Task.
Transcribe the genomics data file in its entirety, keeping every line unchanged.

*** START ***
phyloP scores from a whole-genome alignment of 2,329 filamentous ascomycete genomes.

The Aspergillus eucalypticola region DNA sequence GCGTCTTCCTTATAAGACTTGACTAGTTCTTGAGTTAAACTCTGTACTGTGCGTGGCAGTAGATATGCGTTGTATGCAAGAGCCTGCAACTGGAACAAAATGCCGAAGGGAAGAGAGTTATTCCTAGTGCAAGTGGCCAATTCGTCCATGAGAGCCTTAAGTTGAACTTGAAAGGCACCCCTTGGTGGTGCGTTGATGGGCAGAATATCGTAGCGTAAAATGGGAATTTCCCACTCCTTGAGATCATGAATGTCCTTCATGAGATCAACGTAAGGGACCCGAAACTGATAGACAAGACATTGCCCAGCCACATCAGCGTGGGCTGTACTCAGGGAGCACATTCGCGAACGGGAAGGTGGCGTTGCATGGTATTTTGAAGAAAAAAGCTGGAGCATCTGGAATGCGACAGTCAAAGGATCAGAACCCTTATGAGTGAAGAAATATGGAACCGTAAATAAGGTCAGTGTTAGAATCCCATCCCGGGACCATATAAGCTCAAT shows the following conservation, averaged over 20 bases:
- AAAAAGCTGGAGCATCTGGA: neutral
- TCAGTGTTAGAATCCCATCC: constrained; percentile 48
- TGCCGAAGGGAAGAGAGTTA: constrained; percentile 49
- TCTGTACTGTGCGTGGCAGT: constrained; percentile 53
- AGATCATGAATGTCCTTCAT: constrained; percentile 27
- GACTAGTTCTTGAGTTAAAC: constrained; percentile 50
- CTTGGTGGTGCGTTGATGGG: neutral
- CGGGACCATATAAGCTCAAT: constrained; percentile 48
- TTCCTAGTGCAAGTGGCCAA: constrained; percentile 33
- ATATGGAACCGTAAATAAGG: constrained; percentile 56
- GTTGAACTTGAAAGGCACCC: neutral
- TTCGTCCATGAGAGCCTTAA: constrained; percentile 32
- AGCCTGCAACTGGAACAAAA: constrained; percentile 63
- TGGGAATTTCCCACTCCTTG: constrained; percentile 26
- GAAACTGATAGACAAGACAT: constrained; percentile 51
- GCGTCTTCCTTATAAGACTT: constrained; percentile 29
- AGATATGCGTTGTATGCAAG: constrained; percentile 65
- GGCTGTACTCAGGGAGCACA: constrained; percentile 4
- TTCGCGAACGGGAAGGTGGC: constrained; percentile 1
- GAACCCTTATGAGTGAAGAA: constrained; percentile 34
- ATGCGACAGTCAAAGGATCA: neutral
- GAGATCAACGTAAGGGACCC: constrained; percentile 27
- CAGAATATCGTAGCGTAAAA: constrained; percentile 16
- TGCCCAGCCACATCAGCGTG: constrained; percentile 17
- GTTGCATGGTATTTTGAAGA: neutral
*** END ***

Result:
phyloP scores from a whole-genome alignment of 2,329 filamentous ascomycete genomes.

The Aspergillus eucalypticola region DNA sequence GCGTCTTCCTTATAAGACTTGACTAGTTCTTGAGTTAAACTCTGTACTGTGCGTGGCAGTAGATATGCGTTGTATGCAAGAGCCTGCAACTGGAACAAAATGCCGAAGGGAAGAGAGTTATTCCTAGTGCAAGTGGCCAATTCGTCCATGAGAGCCTTAAGTTGAACTTGAAAGGCACCCCTTGGTGGTGCGTTGATGGGCAGAATATCGTAGCGTAAAATGGGAATTTCCCACTCCTTGAGATCATGAATGTCCTTCATGAGATCAACGTAAGGGACCCGAAACTGATAGACAAGACATTGCCCAGCCACATCAGCGTGGGCTGTACTCAGGGAGCACATTCGCGAACGGGAAGGTGGCGTTGCATGGTATTTTGAAGAAAAAAGCTGGAGCATCTGGAATGCGACAGTCAAAGGATCAGAACCCTTATGAGTGAAGAAATATGGAACCGTAAATAAGGTCAGTGTTAGAATCCCATCCCGGGACCATATAAGCTCAAT shows the following conservation, averaged over 20 bases:
- AAAAAGCTGGAGCATCTGGA: neutral
- TCAGTGTTAGAATCCCATCC: constrained; percentile 48
- TGCCGAAGGGAAGAGAGTTA: constrained; percentile 49
- TCTGTACTGTGCGTGGCAGT: constrained; percentile 53
- AGATCATGAATGTCCTTCAT: constrained; percentile 27
- GACTAGTTCTTGAGTTAAAC: constrained; percentile 50
- CTTGGTGGTGCGTTGATGGG: neutral
- CGGGACCATATAAGCTCAAT: constrained; percentile 48
- TTCCTAGTGCAAGTGGCCAA: constrained; percentile 33
- ATATGGAACCGTAAATAAGG: constrained; percentile 56
- GTTGAACTTGAAAGGCACCC: neutral
- TTCGTCCATGAGAGCCTTAA: constrained; percentile 32
- AGCCTGCAACTGGAACAAAA: constrained; percentile 63
- TGGGAATTTCCCACTCCTTG: constrained; percentile 26
- GAAACTGATAGACAAGACAT: constrained; percentile 51
- GCGTCTTCCTTATAAGACTT: constrained; percentile 29
- AGATATGCGTTGTATGCAAG: constrained; percentile 65
- GGCTGTACTCAGGGAGCACA: constrained; percentile 4
- TTCGCGAACGGGAAGGTGGC: constrained; percentile 1
- GAACCCTTATGAGTGAAGAA: constrained; percentile 34
- ATGCGACAGTCAAAGGATCA: neutral
- GAGATCAACGTAAGGGACCC: constrained; percentile 27
- CAGAATATCGTAGCGTAAAA: constrained; percentile 16
- TGCCCAGCCACATCAGCGTG: constrained; percentile 17
- GTTGCATGGTATTTTGAAGA: neutral